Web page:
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Energy firm plans could see smart meters used to turn off electric central heating

Sam Meadows
·2-min read
The measures would be chiefly used to target electric vehicle chargers - David Parry/PA
The measures would be chiefly used to target electric vehicle chargers - David Parry/PA

Smart meters could allow energy networks to switch off central heating systems under proposals being considered by the watchdog.

The plans, tabled by Scottish and Southern Electricity Networks (SSEN), would allow distributors to contact consumers directly to ask for permission to temporarily turn off appliances with high usage, including heat pumps and electric vehicle chargers.

There are fears that mass uptake of these green technologies will put pressure on the energy network.

The proposals would be voluntary and any appliances would be switched off for a maximum of two hours per day, with the arrangement ending after 12 months if no permanent solution has been found.

SSEN stressed the measures would only be used in emergency situations and with the full consent of the customer, which can be revoked at any time. They would only apply to heating systems with a heat pump and not those powered by gas.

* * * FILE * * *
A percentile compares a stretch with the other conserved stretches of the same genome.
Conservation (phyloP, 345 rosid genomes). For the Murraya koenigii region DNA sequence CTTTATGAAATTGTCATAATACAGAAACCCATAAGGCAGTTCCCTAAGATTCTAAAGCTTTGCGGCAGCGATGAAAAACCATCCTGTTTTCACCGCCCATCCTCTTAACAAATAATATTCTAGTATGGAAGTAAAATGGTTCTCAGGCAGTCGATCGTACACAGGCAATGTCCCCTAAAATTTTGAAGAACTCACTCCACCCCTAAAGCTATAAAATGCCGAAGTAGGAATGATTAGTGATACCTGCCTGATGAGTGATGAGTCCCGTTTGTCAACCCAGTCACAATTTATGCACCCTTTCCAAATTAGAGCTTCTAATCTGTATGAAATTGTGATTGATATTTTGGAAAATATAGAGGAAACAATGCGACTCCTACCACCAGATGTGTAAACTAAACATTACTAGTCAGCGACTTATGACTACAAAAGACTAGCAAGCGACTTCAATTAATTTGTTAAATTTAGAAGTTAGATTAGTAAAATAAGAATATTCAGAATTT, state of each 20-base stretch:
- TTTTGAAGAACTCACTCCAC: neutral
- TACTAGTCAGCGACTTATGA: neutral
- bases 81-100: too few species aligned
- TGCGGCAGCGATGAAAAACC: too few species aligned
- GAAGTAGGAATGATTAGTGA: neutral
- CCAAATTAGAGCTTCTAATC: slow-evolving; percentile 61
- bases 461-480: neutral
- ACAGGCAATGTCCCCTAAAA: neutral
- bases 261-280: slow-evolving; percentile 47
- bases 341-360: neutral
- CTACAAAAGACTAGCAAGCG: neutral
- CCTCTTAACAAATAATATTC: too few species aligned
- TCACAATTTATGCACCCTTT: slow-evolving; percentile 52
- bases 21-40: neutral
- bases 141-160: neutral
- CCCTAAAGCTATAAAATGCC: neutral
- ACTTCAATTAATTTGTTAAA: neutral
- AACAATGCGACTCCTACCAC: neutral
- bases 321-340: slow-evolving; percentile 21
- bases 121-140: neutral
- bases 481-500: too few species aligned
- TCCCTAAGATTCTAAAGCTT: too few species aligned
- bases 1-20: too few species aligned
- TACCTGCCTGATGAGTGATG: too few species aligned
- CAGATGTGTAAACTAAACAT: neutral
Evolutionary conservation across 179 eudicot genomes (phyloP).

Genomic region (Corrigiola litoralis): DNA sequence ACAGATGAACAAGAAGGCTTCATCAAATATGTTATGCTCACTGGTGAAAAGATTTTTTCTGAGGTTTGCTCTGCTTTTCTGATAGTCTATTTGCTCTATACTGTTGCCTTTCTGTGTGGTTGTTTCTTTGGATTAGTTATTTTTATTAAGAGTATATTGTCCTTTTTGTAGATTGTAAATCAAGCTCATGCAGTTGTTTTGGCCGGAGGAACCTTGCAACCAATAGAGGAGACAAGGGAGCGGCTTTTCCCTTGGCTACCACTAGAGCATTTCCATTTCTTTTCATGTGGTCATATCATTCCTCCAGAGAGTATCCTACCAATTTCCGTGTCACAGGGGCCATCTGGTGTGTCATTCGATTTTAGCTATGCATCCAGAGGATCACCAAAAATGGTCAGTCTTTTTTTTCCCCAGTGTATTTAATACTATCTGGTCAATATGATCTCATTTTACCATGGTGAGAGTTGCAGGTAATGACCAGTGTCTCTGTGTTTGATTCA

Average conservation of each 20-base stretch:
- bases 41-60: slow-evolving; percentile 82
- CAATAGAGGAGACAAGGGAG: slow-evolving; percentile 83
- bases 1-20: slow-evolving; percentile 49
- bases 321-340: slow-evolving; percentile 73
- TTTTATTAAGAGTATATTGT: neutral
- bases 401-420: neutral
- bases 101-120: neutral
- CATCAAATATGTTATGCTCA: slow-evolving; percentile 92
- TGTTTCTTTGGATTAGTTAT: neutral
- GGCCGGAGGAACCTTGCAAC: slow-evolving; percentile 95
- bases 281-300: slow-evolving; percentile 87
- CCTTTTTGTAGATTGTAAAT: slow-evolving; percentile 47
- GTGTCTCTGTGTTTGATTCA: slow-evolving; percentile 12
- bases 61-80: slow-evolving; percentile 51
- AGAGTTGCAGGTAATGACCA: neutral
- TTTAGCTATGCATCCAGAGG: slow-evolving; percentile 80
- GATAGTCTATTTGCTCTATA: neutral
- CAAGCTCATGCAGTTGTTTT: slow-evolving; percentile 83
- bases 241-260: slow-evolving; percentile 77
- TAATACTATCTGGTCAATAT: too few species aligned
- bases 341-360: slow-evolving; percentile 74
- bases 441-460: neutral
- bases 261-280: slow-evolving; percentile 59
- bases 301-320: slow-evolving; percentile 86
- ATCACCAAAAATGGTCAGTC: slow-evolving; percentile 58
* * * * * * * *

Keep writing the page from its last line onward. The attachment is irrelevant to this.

Smart meter technology would be used to implement such measures.

A spokesman said: “The proposed modification has been tabled to provide a last-resort contingency measure, protecting the security of customer supplies during an emergency scenario.”

He added: “Our preference for managing peaks in electric vehicle demand would always be a market-based solution such as a time-of-use tariff, provided by energy suppliers. This proposal provides an additional safeguard in exceptional circumstances.”

But Peter Earl, an energy expert at switching site Compare the Market, said: “I would have considerable concern about the impact of these measures.

“I would particularly be concerned about the more vulnerable households, and of course vulnerability is not in a constant state for individuals.”

He added: “We encourage creativity because we know there are potential issues coming with meeting peak demand, but the industry has to find solutions to these problems and not expect consumers and households to help.”

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The proposals are part of a wider piece of work to modernise the energy grid. Any final decisions will be made by Ofgem, the regulator.

An Ofgem spokesman said no decision is expected before spring next year and that consumer protection would be taken into account.

He added: “We would expect the proposer to provide further clarity on the governance arrangements that would apply, including the definition of an emergency situation and how consumer interests would be protected, before this modification is submitted to us for decision.”